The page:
felt that planned destruction of power plants, and interference with
rail and telephone communications, would tend to scare away capital
from the country, make it more difficult for goods from the industrial
areas to reach the seaports on schedule, and would in the long run be
a heavy drain on the economic life of the country, thus compelling the
voters of the country to reconsider their position.

Attacks on the economic life-lines of the country were to be linked
with sabotage on government buildings and other symbols of apartheid.
These attacks would serve as a source of inspiration to our people. In
addition, they would provide an outlet for those people who were
urging the adoption of violent methods and would enable us to give
concrete proof to our followers that we had adopted a stronger line
and were fighting back against government violence.

In addition, if mass action were successfully organised, and mass
reprisals taken, we felt that sympathy for our cause would be roused
in other countries, and that greater pressure would be brought to bear
on the South African government.

This then was the plan. Umkhonto was to perform sabotage, and strict
instructions were given to its members right from the start, that on
no account were they to injure or kill people in planning or carrying
out operations. These instructions have been referred to in the
evidence of ‘Mr X’ and ‘Mr Z.’

The affairs of the Umkhonto were controlled and directed by a national
high command, which had powers of co-option and which could, and did,
appoint regional commands. The high command was the body which
determined tactics and targets and was in charge of training and
finance. Under the high command there were regional commands which
were responsible for the direction of the local sabotage groups.
Within the framework of the policy laid down by the national high
command, the regional commands had authority to select the targets to
be attacked. They had no authority to go beyond the prescribed
framework and thus had no authority to embark upon acts which
endangered life, or which did not fit into the overall plan of
sabotage. For instance, Umkhonto members were forbidden ever to go
armed into operation. Incidentally, the terms high command and
regional command were an importation from the Jewish national
underground organisation Irgun Zvai Leumi, which operated in Israel
between 1944 and 1948.

Umkhonto had its first operation on 16 December 1961, when Government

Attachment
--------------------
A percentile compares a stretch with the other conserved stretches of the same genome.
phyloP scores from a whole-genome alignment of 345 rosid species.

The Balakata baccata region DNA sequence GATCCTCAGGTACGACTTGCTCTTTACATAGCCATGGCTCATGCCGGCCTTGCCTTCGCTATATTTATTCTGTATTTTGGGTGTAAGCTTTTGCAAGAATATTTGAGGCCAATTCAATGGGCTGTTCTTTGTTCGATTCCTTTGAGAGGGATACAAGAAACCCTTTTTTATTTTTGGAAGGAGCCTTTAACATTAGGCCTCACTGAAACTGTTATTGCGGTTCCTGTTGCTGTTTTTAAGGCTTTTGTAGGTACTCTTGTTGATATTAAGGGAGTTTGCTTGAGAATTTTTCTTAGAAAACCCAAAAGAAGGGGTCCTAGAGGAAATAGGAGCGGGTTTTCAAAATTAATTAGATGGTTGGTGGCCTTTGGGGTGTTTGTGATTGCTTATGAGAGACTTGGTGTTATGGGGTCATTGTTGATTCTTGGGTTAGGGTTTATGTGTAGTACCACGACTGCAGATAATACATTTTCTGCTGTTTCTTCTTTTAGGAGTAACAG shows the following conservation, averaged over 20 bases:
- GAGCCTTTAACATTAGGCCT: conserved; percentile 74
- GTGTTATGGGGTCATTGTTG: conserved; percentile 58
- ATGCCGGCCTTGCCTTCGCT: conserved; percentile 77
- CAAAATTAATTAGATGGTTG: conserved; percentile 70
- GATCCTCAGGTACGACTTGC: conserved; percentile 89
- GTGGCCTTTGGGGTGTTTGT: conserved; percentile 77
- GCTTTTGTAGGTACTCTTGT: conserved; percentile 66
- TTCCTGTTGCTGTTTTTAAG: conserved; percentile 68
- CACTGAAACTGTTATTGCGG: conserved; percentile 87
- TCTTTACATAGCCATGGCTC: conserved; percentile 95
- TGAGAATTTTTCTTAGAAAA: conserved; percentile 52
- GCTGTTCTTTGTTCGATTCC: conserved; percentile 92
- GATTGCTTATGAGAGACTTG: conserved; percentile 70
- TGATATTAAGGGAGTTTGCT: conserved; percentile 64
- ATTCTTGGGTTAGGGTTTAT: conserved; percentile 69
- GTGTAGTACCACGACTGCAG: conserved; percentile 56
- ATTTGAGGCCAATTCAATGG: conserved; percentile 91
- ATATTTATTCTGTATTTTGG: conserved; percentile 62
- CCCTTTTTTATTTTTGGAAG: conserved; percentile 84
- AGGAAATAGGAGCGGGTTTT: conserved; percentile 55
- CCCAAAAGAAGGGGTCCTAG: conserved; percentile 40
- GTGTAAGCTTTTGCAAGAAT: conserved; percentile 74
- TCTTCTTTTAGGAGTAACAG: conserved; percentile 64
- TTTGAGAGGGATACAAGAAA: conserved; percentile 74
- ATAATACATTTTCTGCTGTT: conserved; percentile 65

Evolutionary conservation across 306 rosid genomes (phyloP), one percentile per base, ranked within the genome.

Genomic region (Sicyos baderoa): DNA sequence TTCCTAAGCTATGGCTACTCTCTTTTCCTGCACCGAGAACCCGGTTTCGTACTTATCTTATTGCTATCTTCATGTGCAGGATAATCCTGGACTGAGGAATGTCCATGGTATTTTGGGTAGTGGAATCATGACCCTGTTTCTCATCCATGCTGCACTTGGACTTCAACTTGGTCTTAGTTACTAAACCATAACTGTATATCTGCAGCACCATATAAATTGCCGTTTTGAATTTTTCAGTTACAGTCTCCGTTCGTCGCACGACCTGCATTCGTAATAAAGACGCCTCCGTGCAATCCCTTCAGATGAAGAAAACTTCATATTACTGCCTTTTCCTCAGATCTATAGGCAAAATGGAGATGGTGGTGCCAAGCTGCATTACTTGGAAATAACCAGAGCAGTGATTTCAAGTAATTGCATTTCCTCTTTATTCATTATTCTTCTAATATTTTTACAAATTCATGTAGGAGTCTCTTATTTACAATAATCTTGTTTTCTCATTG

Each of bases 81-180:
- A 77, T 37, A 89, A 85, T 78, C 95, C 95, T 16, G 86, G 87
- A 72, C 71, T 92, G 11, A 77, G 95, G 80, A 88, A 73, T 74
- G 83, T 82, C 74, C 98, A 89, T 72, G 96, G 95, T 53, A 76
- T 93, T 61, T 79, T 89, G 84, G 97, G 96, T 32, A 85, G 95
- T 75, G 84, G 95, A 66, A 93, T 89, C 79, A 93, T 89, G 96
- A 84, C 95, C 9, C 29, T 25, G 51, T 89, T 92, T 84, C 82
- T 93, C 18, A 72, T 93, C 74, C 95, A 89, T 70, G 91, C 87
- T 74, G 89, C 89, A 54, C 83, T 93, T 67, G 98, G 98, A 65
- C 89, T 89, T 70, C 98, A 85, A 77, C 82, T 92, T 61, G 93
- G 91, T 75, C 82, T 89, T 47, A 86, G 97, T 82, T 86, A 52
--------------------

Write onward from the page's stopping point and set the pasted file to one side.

buildings in Johannesburg, Port Elizabeth and Durban were attacked.
The selection of targets is proof of the policy to which I have
referred. Had we intended to attack life we would have selected
targets where people congregated and not empty buildings and power
stations. The sabotage which was committed before 16 December 1961 was
the work of isolated groups and had no connection whatever with
Umkhonto. In fact, some of these and a number of later acts were
claimed by other organisations.

The Manifesto of Umkhonto was issued on the day that operations
commenced. The response to our actions and manifesto among the white
population was characteristically violent. The government threatened
to take strong action, and called upon its supporters to stand firm
and to ignore the demands of the Africans. The whites failed to
respond by suggesting change; they responded to our call by suggesting
the laager.

In contrast, the response of the Africans was one of encouragement.
Suddenly there was hope again. Things were happening. People in the
townships became eager for political news. A great deal of enthusiasm
was generated by the initial successes, and people began to speculate
on how soon freedom would be obtained. But we in Umkhonto weighed up
the white response with anxiety. The lines were being drawn. The
whites and blacks were moving into separate camps, and the prospects
of avoiding a civil war were made less. The white newspapers carried
reports that sabotage would be punished by death. If this was so, how
could we continue to keep Africans away from terrorism?

Already scores of Africans had died as a result of racial friction. In
1920 when the famous leader, Masabala, was held in Port Elizabeth
jail, twenty-four of a group of Africans who had gathered to demand
his release were killed by the police and white civilians. In 1921
more than one hundred Africans died in the Bulhoek affair. In 1924
over two hundred Africans were killed when the Administrator of
South-West Africa led a force against a group which had rebelled
against the imposition of dog tax. On 1 May 1950, eighteen Africans
died as a result of police shootings during the strike. On 21 March
1960, sixty-nine unarmed Africans died at Sharpeville.

How many more Sharpevilles would there be in the history of our
country? And how many more Sharpevilles could the country stand
without violence and terror becoming the order of the day? And what
would happen to our people when that stage was reached? In the long
run we felt certain we must succeed, but at what cost to ourselves and
the rest of the country? And if this happened, how could black and
white ever live together again in peace and harmony? These were the